Andrew Warshaw: Blatter needs to publicly respond to Warner’s allegations

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Revenge, the old saying goes, is a dish best served cold.

The proverb suggests that a vengeful act is more satisfying as a considered response when it is least expected.

Jack Warner may, over the years, have had a reputation for spontaneous outbursts of rhetoric but the wily old fox appears to have timed his latest tirade to perfection. In other words, just as his old mate Sepp Blatter – no longer on his Christmas card list – is trying to clean up the organisation.

Warner is still patently seething over being effectively excommunicated from his various high-profile roles in football’s corridors of power. Or, as he would put it more bluntly, stitched up.

Ever since walking away from the game rather than becoming embroiled in a FIFA investigation into what he did or didn’t do over those pivotal two days in Trinidad back in May, Warner has unleashed a series of revenge attacks on those he clearly feels let him down big-time.

The first major allegation – a footballing tsunami according to Warner – concerned the FIFA general secretary Jerome Valcke’s infamous leaked email inferring that Qatar in some way bought the 2022 World Cup: a claim Valcke has long insisted, not altogether convincingly, was mis-interpreted but a claim that nevertheless probably saved his job.

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Several other Warner accusations have followed, culminating in the latest storm over his assertion that he was awarded World Cup television rights for a pittance in exchange for supporting Blatter’s numerous election victories.

This time, the President of FIFA himself is directly targeted by his former senior vice-president. So far FIFA have given a muted response but they surely can’t sweep this under the carpet – especially given the current mood of transparency.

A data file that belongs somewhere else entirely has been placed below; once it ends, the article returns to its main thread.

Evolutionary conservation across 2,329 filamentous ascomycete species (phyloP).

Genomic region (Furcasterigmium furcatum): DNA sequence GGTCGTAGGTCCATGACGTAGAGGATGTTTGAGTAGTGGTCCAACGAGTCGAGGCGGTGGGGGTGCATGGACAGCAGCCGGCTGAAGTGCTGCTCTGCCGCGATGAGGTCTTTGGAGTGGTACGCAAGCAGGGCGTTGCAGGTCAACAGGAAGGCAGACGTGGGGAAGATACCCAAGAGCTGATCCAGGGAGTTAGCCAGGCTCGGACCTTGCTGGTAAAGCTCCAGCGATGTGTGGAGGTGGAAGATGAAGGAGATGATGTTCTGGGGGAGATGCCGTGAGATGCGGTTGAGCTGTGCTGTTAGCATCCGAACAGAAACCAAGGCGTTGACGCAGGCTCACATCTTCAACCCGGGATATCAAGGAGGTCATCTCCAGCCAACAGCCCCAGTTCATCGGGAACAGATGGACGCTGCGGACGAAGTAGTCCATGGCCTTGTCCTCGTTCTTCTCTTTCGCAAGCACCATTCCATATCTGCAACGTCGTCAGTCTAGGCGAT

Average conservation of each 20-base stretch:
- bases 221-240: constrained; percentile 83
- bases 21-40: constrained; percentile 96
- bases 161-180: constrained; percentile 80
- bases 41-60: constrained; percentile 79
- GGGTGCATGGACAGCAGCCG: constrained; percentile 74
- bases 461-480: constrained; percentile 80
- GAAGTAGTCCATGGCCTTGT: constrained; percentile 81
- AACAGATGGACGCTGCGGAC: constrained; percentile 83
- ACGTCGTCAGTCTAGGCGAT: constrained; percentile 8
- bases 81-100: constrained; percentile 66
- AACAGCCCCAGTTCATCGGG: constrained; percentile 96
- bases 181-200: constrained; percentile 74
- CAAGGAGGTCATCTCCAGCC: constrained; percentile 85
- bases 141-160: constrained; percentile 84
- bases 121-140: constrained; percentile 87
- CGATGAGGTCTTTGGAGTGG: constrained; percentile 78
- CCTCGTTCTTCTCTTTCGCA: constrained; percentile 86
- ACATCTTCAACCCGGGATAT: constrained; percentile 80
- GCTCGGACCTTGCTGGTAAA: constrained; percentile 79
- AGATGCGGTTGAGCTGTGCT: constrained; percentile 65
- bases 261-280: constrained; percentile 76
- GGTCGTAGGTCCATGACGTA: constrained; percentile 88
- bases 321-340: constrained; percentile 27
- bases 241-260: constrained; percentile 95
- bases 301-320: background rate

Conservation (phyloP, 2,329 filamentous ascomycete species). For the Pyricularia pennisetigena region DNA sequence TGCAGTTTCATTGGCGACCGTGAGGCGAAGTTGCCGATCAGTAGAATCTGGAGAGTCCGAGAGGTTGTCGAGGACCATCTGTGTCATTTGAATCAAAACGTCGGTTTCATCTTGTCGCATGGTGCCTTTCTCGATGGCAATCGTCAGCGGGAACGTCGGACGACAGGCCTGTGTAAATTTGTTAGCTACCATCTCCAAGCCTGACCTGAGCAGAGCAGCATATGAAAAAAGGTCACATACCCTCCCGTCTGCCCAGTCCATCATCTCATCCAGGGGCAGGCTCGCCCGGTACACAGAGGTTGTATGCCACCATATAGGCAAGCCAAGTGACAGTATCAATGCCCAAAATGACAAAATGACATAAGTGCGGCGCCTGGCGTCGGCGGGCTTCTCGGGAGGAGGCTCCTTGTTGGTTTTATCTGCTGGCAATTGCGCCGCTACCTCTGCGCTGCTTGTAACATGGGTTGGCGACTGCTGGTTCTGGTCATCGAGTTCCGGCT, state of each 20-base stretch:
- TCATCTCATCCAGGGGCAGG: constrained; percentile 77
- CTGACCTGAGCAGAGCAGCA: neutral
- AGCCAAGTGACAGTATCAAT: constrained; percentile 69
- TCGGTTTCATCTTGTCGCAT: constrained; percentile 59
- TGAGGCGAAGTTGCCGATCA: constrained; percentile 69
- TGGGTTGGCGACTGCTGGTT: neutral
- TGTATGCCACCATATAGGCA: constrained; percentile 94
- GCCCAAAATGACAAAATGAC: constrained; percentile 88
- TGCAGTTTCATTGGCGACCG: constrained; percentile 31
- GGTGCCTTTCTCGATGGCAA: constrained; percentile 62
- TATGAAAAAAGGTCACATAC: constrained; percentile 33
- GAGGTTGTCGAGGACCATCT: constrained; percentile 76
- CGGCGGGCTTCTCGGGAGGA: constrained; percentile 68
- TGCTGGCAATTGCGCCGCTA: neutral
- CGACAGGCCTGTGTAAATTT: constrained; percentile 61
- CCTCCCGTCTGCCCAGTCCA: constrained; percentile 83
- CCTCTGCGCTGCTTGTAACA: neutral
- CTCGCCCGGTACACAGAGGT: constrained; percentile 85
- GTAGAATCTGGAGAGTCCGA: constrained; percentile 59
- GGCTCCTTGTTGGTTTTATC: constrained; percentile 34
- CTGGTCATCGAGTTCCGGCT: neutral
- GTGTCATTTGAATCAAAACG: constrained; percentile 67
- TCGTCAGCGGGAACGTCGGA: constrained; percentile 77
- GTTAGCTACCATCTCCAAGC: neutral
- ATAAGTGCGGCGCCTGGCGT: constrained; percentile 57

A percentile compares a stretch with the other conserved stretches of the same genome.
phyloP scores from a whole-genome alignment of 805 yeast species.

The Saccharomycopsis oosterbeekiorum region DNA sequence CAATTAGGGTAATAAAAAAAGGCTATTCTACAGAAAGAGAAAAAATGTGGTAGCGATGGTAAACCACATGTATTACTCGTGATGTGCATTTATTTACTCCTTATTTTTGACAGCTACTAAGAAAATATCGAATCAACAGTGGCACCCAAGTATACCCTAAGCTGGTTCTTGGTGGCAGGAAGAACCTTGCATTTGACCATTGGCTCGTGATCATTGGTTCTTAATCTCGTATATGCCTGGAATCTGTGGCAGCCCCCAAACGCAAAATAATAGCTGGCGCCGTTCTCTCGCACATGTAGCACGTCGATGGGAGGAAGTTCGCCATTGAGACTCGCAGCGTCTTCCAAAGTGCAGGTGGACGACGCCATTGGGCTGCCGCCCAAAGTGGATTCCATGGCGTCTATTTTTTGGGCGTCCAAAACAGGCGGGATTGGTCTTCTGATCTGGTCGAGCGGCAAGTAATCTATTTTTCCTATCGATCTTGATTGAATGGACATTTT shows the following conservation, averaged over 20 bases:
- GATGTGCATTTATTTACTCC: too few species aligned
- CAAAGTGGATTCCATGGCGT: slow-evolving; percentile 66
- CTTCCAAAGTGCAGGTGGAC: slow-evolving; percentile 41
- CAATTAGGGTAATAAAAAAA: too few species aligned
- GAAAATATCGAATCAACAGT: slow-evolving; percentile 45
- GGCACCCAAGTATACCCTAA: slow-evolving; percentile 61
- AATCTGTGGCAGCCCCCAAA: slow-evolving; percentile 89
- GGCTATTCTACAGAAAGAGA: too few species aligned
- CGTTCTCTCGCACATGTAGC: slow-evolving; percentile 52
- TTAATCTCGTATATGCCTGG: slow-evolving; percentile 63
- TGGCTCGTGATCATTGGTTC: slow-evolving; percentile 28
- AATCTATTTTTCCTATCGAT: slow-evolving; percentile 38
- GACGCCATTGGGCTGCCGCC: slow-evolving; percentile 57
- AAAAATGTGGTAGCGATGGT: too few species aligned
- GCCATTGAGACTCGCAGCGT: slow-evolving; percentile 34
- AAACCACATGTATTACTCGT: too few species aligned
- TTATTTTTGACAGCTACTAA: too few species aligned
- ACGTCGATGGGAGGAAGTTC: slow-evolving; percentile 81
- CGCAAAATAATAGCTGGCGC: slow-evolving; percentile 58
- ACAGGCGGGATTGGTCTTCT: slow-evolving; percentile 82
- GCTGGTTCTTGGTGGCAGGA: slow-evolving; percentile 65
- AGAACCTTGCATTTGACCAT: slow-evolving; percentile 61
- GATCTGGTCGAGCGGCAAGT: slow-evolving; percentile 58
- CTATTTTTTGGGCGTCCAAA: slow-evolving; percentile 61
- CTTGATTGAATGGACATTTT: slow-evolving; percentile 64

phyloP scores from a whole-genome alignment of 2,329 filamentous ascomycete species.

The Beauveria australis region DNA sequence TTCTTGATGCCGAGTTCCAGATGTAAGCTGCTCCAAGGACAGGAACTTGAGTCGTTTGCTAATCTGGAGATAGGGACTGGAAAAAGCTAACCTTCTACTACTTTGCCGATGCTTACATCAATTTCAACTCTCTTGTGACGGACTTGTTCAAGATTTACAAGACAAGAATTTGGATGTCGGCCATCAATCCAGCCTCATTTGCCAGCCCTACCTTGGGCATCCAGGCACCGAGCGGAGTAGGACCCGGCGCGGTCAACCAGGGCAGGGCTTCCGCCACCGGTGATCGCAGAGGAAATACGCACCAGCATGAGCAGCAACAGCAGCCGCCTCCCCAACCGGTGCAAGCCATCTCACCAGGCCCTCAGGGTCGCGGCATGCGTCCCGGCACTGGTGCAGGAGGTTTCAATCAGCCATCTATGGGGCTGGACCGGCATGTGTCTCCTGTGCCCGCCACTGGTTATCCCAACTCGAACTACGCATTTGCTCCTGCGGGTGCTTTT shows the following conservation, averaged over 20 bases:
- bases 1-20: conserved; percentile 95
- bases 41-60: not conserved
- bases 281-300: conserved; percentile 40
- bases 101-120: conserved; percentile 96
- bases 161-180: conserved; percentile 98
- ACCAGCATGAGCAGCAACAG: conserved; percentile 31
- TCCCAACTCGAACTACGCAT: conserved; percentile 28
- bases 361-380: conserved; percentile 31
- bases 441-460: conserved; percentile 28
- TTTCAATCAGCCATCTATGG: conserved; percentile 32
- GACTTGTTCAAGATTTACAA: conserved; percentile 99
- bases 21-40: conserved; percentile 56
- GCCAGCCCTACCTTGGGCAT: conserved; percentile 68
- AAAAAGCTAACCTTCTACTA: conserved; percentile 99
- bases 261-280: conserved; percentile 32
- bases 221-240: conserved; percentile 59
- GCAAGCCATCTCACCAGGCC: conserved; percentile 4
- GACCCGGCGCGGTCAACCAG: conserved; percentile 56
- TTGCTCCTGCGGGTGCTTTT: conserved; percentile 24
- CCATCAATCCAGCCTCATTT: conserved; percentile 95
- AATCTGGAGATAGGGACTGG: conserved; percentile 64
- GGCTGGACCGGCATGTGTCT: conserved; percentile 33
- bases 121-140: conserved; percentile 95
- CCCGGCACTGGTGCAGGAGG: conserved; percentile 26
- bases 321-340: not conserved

This is surely exactly why Warner has chosen this particular time to come out with all guns blazing: so that Blatter himself will not be spared during the so-called road map to reform.

Few of us know, of course, how economical with the truth Warner has been all along – and is perhaps still being. But there is a bigger picture here.

When his former ally reluctantly walked away from football, Blatter must have known that Warner, sooner rather than later, would start trying to exact his revenge.

Did Blatter fully appreciate the danger he himself could face, or did he think he had nothing to hide and would be able to refute each and every allegation thrown in his direction by the man who led the CONCACAF confederation and was one of the most powerful officials in the FIFA heirarchy?

I’d love to know the answers. And I’m not the only one. As Damian Collins, the truth-seeking British Parliamentarian has pointed out, if Warner’s latest claims are correct how could such deals have been done without the knowledge of the most senior people in the organisation? Especially the most senior person of all.

Perhaps Blatter thought when Warner left FIFA that he would remain untouchable as the boss, that nothing his former ally threw at him would ever stick. Or perhaps he genuinely didn’t think Warner had anything truly incriminating to hurl back in his direction in the first place.

I find that unlikely. Maybe Warner’s ramblings are indeed simply those of a bitter, vengeful man whose much-publicised wrongdoings over the years have rightly come back to grab him by the proverbials. But the President, given his intention to put FIFA back on an even keel, should now at least give his side of the story.

Andrew Warshaw is a former sports editor of The European, the newspaper that broke the Bosman story in the 1990s, the most significant issue to shape professional football as we know it today. Before that, he worked for the Associated Press for 13 years in Geneva and London. He is now the chief football reporter for insideworldfootball. To follow him on Twitter click here.